1st Edition

After Identity A Reader in Law and Culture

Edited By Dan Danielsen, Karen Engle Copyright 1995

    Authored by the leading voices in critical legal studies, feminist legal theory, critical race theory and queer legal theory, After Identity explores the importance of sexual, national and other identities in people's lived experiences while simultaneously challenging the limits of legal strategies focused on traditional identity groups. These new ways of thinking about cultural identity have implications for strategies for legal reform, as well as for progressive thinking generally about theory, culture and politics.

    Part 1 Sexuality; Chapter 1 A Postmodern Feminist Legal Manifesto, Mary Joe Frug; Chapter 2 The Politics of the Closet, Janet E. Halley; Chapter 3 Identity Strategies, Dan Danielsen; Part 2 Affirmative Action; Chapter 4 Race Consciousness, Gary Peller; Chapter 5 Political Power and Cultural Subordination, Duncan Kennedy; Chapter 6 The Obliging Shell, Patricia J. Williams; Part 3 Community; Chapter 7 Stories and Standing, Gerald Torres, Kathryn Milun; Chapter 8 “The Black Community,” Its Lawbreakers, and a Politics of Identification, Regina Austin; Chapter 9 Decentering Decentralization, Jerry Frug; Part 4 Postcolonialism; Chapter 10 An Autumn Weekend, David Kennedy; Chapter 11 Female Subjects of Public International Law, Karen Engle; Chapter 12 Modernism, Nationalism, and the Rhetoric of Reconstruction, Nathaniel Berman; Chapter 13 The Properties of Culture and the Politics of Possessing Identity, Rosemary J. Coombe; Part 5 Violence; Chapter 14 Beyond the Privacy Principle, Kendall Thomas; Chapter 15 On Terrorism, Ileana M. Porras; Chapter 16 Outlaw Women, Elizabeth V. Spelman, Martha Minow; Chapter 17 Mapping the Margins, Kimberl&é Crenshaw;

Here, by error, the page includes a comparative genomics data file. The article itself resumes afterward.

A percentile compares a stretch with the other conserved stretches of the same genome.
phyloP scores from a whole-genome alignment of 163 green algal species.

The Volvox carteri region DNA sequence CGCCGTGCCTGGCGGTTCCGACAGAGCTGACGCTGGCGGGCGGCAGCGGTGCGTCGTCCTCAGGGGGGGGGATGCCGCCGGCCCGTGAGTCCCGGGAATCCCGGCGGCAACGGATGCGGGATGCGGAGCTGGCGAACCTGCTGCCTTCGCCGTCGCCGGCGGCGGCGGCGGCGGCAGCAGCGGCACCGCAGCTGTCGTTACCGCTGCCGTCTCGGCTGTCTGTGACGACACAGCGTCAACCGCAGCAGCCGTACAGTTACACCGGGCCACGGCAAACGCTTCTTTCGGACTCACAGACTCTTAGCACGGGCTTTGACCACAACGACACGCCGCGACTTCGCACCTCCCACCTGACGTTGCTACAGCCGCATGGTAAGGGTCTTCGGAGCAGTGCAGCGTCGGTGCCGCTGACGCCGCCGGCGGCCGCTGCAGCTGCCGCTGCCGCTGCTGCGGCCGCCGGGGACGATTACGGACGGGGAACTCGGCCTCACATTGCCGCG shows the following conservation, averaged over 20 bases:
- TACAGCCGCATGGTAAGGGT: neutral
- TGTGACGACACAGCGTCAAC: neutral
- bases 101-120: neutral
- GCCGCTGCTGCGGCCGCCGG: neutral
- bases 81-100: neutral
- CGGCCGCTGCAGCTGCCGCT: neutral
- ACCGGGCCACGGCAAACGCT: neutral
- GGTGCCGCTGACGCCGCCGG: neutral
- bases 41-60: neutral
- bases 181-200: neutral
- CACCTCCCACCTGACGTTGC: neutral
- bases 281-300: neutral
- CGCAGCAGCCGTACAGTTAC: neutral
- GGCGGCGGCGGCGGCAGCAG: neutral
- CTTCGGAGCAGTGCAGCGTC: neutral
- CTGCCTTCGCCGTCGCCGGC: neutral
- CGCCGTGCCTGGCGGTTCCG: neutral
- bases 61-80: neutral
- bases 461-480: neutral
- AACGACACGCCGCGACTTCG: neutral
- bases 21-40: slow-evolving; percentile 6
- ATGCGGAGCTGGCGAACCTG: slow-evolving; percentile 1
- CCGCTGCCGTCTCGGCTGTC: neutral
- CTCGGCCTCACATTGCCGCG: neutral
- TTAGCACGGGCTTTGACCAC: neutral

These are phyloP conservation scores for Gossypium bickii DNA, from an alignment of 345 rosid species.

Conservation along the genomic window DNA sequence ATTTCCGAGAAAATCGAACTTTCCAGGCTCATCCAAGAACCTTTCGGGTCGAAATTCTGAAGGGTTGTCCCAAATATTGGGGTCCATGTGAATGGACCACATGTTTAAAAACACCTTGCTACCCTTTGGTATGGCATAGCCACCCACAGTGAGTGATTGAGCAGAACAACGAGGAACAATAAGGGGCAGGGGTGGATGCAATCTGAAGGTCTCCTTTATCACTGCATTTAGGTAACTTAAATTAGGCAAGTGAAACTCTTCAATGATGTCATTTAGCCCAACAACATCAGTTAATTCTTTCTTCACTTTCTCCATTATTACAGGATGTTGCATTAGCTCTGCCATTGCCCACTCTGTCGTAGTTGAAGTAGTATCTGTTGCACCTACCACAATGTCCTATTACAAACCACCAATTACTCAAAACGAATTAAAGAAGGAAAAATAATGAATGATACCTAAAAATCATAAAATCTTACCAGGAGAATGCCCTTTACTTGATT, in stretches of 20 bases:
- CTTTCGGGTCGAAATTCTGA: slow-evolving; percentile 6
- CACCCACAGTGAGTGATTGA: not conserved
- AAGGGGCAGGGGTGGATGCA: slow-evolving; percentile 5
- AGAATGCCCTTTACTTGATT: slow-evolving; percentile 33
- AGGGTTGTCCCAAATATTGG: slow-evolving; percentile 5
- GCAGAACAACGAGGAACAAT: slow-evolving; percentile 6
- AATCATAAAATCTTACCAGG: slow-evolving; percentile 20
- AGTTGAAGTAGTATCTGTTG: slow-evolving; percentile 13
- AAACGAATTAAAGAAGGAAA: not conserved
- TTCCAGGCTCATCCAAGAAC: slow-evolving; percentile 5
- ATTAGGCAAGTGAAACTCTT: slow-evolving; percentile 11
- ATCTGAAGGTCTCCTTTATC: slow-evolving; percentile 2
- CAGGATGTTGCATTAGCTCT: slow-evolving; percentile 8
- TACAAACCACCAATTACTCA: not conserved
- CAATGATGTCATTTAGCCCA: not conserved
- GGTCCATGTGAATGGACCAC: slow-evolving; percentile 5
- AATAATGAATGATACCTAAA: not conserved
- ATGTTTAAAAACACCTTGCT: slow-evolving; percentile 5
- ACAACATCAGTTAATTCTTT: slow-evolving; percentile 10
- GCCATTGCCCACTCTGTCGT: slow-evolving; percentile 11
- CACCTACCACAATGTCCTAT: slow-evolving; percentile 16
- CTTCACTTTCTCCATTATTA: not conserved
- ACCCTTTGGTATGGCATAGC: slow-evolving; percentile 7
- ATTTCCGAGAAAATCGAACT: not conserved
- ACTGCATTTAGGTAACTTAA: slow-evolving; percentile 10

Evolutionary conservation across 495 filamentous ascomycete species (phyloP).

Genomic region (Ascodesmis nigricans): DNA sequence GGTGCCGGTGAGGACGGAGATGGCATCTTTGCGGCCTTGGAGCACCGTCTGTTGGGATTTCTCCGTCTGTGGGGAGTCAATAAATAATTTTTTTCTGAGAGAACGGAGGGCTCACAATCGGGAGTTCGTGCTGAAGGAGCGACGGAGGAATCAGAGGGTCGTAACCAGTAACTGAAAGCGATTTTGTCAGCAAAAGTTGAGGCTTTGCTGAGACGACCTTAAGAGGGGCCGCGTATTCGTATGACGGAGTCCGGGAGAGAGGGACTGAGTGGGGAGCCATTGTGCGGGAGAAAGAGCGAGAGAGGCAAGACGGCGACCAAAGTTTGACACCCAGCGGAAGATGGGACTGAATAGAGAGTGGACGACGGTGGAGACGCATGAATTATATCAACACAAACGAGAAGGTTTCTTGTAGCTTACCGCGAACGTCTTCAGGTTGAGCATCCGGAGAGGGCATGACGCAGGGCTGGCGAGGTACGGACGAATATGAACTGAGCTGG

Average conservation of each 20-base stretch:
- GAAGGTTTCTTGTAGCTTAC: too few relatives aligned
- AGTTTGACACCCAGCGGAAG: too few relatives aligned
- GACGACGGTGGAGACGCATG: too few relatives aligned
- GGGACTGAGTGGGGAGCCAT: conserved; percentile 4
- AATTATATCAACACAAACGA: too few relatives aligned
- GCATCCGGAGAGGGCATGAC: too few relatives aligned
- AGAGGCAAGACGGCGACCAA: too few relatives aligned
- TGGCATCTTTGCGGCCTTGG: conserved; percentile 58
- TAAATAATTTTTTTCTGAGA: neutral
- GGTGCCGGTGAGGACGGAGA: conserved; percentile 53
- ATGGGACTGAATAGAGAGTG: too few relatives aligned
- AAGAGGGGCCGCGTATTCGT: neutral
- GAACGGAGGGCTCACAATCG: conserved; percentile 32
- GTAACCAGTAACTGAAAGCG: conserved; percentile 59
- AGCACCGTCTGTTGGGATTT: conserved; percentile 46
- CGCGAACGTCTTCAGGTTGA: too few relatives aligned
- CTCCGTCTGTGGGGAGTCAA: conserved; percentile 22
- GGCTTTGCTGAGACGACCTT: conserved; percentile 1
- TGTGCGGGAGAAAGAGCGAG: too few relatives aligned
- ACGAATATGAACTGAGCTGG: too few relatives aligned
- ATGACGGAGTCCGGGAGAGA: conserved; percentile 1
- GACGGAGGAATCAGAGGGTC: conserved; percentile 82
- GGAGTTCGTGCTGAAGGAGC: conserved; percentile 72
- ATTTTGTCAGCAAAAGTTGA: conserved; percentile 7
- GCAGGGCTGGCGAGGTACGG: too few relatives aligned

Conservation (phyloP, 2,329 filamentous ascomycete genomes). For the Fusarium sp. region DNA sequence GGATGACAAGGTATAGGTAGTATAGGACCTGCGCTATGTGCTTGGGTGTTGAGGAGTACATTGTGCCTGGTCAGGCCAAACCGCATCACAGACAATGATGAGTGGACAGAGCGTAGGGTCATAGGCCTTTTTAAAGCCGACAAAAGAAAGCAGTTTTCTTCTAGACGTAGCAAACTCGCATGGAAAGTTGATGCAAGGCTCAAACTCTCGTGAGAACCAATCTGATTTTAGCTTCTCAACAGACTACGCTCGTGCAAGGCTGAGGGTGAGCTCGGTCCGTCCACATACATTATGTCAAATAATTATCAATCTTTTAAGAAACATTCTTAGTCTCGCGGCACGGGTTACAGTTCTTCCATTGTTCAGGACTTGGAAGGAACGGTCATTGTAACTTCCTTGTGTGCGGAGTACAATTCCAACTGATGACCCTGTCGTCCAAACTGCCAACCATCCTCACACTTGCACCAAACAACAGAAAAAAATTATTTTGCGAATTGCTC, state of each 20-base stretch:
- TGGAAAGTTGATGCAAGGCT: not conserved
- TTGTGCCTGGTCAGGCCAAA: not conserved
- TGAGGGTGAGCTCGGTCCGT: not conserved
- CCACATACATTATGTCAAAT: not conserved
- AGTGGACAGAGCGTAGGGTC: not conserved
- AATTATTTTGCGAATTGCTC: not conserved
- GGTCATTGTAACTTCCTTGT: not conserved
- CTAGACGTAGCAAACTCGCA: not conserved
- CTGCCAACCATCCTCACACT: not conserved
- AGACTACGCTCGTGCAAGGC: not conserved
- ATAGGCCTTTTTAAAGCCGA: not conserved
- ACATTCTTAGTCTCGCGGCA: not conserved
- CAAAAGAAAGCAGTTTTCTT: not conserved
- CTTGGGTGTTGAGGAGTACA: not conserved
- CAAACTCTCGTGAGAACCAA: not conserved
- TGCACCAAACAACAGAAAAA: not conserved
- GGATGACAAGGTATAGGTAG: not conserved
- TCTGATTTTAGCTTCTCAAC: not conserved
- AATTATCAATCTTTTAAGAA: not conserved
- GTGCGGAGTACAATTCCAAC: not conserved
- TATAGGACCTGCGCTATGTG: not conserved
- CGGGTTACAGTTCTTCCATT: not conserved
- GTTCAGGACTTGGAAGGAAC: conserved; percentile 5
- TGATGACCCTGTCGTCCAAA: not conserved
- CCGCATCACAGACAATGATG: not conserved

Dan Danielsen is a practicing attorney in Boston and a Lecturer of Law at both Northeastern University Law School and Harvard Law School. Karen Engle is Associate Professor of Law at the University of Utah.

    "An exciting and provocative collection of essays by some of the most important legal scholars writing today." -- Lani Guinier, University of Pennsylvania Law School
    "I don't know why some of the most fascinating new thinking about identity and its meanings should have come out of the legal academy. . .or rather, I didn't know until I read this book, which demonstrates persuasively, from a whole range of directions, the centrality of law to the dense network of questions that we explore under the rubric of identity. No clearer demonstration could be offered of the power of a critical legal studies to illuminate some of the most important questions in contemporary social and political theory." -- K. Anthony Appiah, Harvard University